image title

Global Locust Initiative wins USAID/OFDA grant to launch pilot project in Senegal

November 27, 2018

Locusts have afflicted humanity throughout history, with devastating consequences. It’s no surprise that locusts are one of the 10 plagues in the biblical book Exodus. These insects are species of grasshoppers that can swarm in the millions and wipe out fields of crops in the blink of an eye.

The Global Locust Initiative, an Arizona State University program aiming to study and manage locust outbreaks, recently won a half-million-dollar grant from the Office of U.S. Foreign Disaster Assistance (a part of the U.S. Agency for International Development). This is the first time an ASU program has been awarded an OFDA grant, according to research advancement manager Ann Marie Hess, whose dedication to this partnership and work as a research advancement manager, alongside program manager Ariel Rivers, was critical to landing the grant.

Arianne Cease working in ASU's Cease Lab

With this funding, the Global Locust Initiative team — directed by senior sustainability scientist Arianne Cease (pictured left) — will test whether soil amendments to millet fields in Kaffrine, Senegal, decrease locust outbreaks, improve millet yields and increase farmer livelihoods.

Cease’s research over the past 10 years has linked the nutrient content of plants to locust population dynamics. Unlike most herbivores, locusts prefer the “donut diet” of low-nitrogen, low-protein, high-carbohydrate plants, which often result from overuse of the landscape.

This project in Senegal will be “the first pilot study to use soil amendments as a tool to see if they can help keep locust numbers low across a broad area,” Cease said. The initiative chose Kaffrine as a pilot region for a few reasons: It’s a hotbed for the Senegalese locust, and the team already has experience and connections in the region due to Cease’s time there in the Peace Corps and earlier Global Locust Initiative research funded by the National Science Foundation.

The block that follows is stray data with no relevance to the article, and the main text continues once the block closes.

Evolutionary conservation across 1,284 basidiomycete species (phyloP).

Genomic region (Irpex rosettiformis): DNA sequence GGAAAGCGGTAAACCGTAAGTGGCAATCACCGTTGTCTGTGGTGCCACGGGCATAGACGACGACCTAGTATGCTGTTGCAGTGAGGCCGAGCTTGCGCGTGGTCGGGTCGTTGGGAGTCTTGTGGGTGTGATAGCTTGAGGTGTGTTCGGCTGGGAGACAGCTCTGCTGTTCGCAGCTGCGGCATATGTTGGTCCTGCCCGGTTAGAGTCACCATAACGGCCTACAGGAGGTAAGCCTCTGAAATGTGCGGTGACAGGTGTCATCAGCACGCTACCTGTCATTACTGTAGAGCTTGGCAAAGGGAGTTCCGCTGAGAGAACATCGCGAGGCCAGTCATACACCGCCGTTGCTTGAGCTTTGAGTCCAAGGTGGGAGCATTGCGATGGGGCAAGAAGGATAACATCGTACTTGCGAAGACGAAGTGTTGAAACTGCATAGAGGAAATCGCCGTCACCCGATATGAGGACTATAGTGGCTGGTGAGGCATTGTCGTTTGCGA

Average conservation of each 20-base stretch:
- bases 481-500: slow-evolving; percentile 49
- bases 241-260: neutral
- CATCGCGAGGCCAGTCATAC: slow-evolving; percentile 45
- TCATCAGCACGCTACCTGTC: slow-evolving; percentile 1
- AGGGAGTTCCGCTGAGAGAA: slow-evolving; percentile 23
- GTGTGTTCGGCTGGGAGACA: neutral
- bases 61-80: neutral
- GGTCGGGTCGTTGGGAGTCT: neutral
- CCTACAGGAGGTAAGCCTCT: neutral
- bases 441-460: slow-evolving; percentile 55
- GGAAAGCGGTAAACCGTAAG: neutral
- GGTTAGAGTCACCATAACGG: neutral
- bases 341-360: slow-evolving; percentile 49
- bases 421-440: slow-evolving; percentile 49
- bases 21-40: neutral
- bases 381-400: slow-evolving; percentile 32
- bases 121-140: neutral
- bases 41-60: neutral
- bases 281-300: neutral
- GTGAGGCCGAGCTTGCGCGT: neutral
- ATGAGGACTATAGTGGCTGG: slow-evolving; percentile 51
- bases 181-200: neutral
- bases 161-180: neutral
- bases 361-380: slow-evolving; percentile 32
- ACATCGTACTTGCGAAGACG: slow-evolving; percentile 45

Cease Lab postdoctoral researcher Marion Le Gall has spent the past two summers studying the Senegalese locust in the Kaffrine region. Her research has shown that this species prefers control (low-protein, high-carbohydrate) millet over nitrogen-fertilized millet, and has a lower survival rate and lays smaller eggs when eating fertilized millet. Additional work by School of Sustainability Master of Science student Mira Word, now an alumna, found a negative correlation between locusts and nitrogen in soil and plants, and that soil improvement practices may help keep locusts at bay.

To test these principles on a larger scale, the USAID study will be conducted for a year starting in March 2019 and the Global Locust Initiative will work with local Kaffrine partners, 40 farmers in five villages, and other on-the-ground teams such as women’s groups. To facilitate communications and activities, a community outreach specialist was recently hired. ASU students and a postdoctoral researcher from McGill University will also be assisting in the field.

Testing on-the-ground solutions 

Specifically, the team will be testing whether small doses of nitrogen fertilizer applied to the base of each millet plant will bring about the expected impacts. Cease recognizes that nitrogen fertilization is not the perfect long-term solution because it can have negative effects downstream if used in large amounts.

“Because it’s only a one-year project and we want to see if the results will work immediately, we’re starting out with nitrogen fertilization in the short term,” Cease said. “But in the long-term, if we do see the impacts that we’re looking for, then we will move forward with integrating our work with other programs that are looking at more sustainable soil amendments.”